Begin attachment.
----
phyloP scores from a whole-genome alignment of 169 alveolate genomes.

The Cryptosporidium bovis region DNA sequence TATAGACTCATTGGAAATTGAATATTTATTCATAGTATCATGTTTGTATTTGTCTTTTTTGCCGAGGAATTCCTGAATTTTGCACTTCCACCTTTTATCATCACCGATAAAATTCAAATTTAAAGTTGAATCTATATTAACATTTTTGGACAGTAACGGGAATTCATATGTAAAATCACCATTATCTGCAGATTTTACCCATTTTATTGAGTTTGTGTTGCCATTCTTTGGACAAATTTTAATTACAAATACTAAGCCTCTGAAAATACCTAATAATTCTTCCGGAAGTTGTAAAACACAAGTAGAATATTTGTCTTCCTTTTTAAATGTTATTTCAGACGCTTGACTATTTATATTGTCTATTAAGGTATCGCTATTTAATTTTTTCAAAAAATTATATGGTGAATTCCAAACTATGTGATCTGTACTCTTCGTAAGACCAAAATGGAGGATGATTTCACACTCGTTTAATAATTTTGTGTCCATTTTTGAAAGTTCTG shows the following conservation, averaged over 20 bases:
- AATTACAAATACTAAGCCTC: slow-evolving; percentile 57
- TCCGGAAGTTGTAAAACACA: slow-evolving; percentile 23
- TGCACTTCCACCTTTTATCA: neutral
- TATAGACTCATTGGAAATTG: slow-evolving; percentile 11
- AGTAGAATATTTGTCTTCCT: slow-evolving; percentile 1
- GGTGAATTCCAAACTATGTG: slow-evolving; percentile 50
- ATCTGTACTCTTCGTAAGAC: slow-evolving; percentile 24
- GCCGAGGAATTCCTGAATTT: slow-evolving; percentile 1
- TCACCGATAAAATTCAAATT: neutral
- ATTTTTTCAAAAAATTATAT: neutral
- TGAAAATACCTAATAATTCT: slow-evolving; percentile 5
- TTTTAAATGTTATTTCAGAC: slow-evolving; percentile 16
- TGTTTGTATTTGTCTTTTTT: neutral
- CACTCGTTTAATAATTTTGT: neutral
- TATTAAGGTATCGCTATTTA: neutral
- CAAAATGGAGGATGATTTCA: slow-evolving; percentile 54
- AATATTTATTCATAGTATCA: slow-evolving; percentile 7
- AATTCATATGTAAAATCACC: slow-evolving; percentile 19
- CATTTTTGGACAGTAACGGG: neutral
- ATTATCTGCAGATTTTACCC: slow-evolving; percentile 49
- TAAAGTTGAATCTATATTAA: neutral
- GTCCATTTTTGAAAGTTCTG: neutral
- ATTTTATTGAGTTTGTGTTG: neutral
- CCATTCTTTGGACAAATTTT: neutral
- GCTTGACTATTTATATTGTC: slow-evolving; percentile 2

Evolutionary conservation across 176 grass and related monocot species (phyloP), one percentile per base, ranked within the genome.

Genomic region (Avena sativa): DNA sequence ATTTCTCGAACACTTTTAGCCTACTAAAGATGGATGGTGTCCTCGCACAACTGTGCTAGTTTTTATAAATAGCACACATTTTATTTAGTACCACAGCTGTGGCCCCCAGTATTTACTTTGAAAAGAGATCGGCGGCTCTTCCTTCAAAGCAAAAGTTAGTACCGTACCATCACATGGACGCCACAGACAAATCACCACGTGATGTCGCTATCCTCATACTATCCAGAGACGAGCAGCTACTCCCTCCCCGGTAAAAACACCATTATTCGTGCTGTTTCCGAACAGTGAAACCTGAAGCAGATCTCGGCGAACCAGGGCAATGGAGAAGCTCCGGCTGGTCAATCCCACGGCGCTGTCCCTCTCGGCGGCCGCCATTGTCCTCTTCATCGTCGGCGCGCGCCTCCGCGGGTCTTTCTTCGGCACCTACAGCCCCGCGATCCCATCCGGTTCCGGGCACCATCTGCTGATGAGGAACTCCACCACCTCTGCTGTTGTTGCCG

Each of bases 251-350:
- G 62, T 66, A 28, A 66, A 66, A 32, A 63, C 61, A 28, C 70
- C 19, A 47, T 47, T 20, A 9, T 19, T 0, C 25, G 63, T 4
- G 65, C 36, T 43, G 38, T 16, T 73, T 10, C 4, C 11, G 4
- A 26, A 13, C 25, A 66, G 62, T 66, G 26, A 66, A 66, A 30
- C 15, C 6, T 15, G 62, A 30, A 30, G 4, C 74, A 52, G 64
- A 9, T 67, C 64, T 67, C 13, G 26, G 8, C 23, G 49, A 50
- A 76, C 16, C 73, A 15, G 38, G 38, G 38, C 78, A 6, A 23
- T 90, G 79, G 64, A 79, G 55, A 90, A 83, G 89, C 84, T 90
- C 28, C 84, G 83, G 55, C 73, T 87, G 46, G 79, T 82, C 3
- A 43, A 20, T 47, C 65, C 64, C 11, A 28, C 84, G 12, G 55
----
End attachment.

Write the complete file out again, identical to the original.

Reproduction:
phyloP scores from a whole-genome alignment of 169 alveolate genomes.

The Cryptosporidium bovis region DNA sequence TATAGACTCATTGGAAATTGAATATTTATTCATAGTATCATGTTTGTATTTGTCTTTTTTGCCGAGGAATTCCTGAATTTTGCACTTCCACCTTTTATCATCACCGATAAAATTCAAATTTAAAGTTGAATCTATATTAACATTTTTGGACAGTAACGGGAATTCATATGTAAAATCACCATTATCTGCAGATTTTACCCATTTTATTGAGTTTGTGTTGCCATTCTTTGGACAAATTTTAATTACAAATACTAAGCCTCTGAAAATACCTAATAATTCTTCCGGAAGTTGTAAAACACAAGTAGAATATTTGTCTTCCTTTTTAAATGTTATTTCAGACGCTTGACTATTTATATTGTCTATTAAGGTATCGCTATTTAATTTTTTCAAAAAATTATATGGTGAATTCCAAACTATGTGATCTGTACTCTTCGTAAGACCAAAATGGAGGATGATTTCACACTCGTTTAATAATTTTGTGTCCATTTTTGAAAGTTCTG shows the following conservation, averaged over 20 bases:
- AATTACAAATACTAAGCCTC: slow-evolving; percentile 57
- TCCGGAAGTTGTAAAACACA: slow-evolving; percentile 23
- TGCACTTCCACCTTTTATCA: neutral
- TATAGACTCATTGGAAATTG: slow-evolving; percentile 11
- AGTAGAATATTTGTCTTCCT: slow-evolving; percentile 1
- GGTGAATTCCAAACTATGTG: slow-evolving; percentile 50
- ATCTGTACTCTTCGTAAGAC: slow-evolving; percentile 24
- GCCGAGGAATTCCTGAATTT: slow-evolving; percentile 1
- TCACCGATAAAATTCAAATT: neutral
- ATTTTTTCAAAAAATTATAT: neutral
- TGAAAATACCTAATAATTCT: slow-evolving; percentile 5
- TTTTAAATGTTATTTCAGAC: slow-evolving; percentile 16
- TGTTTGTATTTGTCTTTTTT: neutral
- CACTCGTTTAATAATTTTGT: neutral
- TATTAAGGTATCGCTATTTA: neutral
- CAAAATGGAGGATGATTTCA: slow-evolving; percentile 54
- AATATTTATTCATAGTATCA: slow-evolving; percentile 7
- AATTCATATGTAAAATCACC: slow-evolving; percentile 19
- CATTTTTGGACAGTAACGGG: neutral
- ATTATCTGCAGATTTTACCC: slow-evolving; percentile 49
- TAAAGTTGAATCTATATTAA: neutral
- GTCCATTTTTGAAAGTTCTG: neutral
- ATTTTATTGAGTTTGTGTTG: neutral
- CCATTCTTTGGACAAATTTT: neutral
- GCTTGACTATTTATATTGTC: slow-evolving; percentile 2

Evolutionary conservation across 176 grass and related monocot species (phyloP), one percentile per base, ranked within the genome.

Genomic region (Avena sativa): DNA sequence ATTTCTCGAACACTTTTAGCCTACTAAAGATGGATGGTGTCCTCGCACAACTGTGCTAGTTTTTATAAATAGCACACATTTTATTTAGTACCACAGCTGTGGCCCCCAGTATTTACTTTGAAAAGAGATCGGCGGCTCTTCCTTCAAAGCAAAAGTTAGTACCGTACCATCACATGGACGCCACAGACAAATCACCACGTGATGTCGCTATCCTCATACTATCCAGAGACGAGCAGCTACTCCCTCCCCGGTAAAAACACCATTATTCGTGCTGTTTCCGAACAGTGAAACCTGAAGCAGATCTCGGCGAACCAGGGCAATGGAGAAGCTCCGGCTGGTCAATCCCACGGCGCTGTCCCTCTCGGCGGCCGCCATTGTCCTCTTCATCGTCGGCGCGCGCCTCCGCGGGTCTTTCTTCGGCACCTACAGCCCCGCGATCCCATCCGGTTCCGGGCACCATCTGCTGATGAGGAACTCCACCACCTCTGCTGTTGTTGCCG

Each of bases 251-350:
- G 62, T 66, A 28, A 66, A 66, A 32, A 63, C 61, A 28, C 70
- C 19, A 47, T 47, T 20, A 9, T 19, T 0, C 25, G 63, T 4
- G 65, C 36, T 43, G 38, T 16, T 73, T 10, C 4, C 11, G 4
- A 26, A 13, C 25, A 66, G 62, T 66, G 26, A 66, A 66, A 30
- C 15, C 6, T 15, G 62, A 30, A 30, G 4, C 74, A 52, G 64
- A 9, T 67, C 64, T 67, C 13, G 26, G 8, C 23, G 49, A 50
- A 76, C 16, C 73, A 15, G 38, G 38, G 38, C 78, A 6, A 23
- T 90, G 79, G 64, A 79, G 55, A 90, A 83, G 89, C 84, T 90
- C 28, C 84, G 83, G 55, C 73, T 87, G 46, G 79, T 82, C 3
- A 43, A 20, T 47, C 65, C 64, C 11, A 28, C 84, G 12, G 55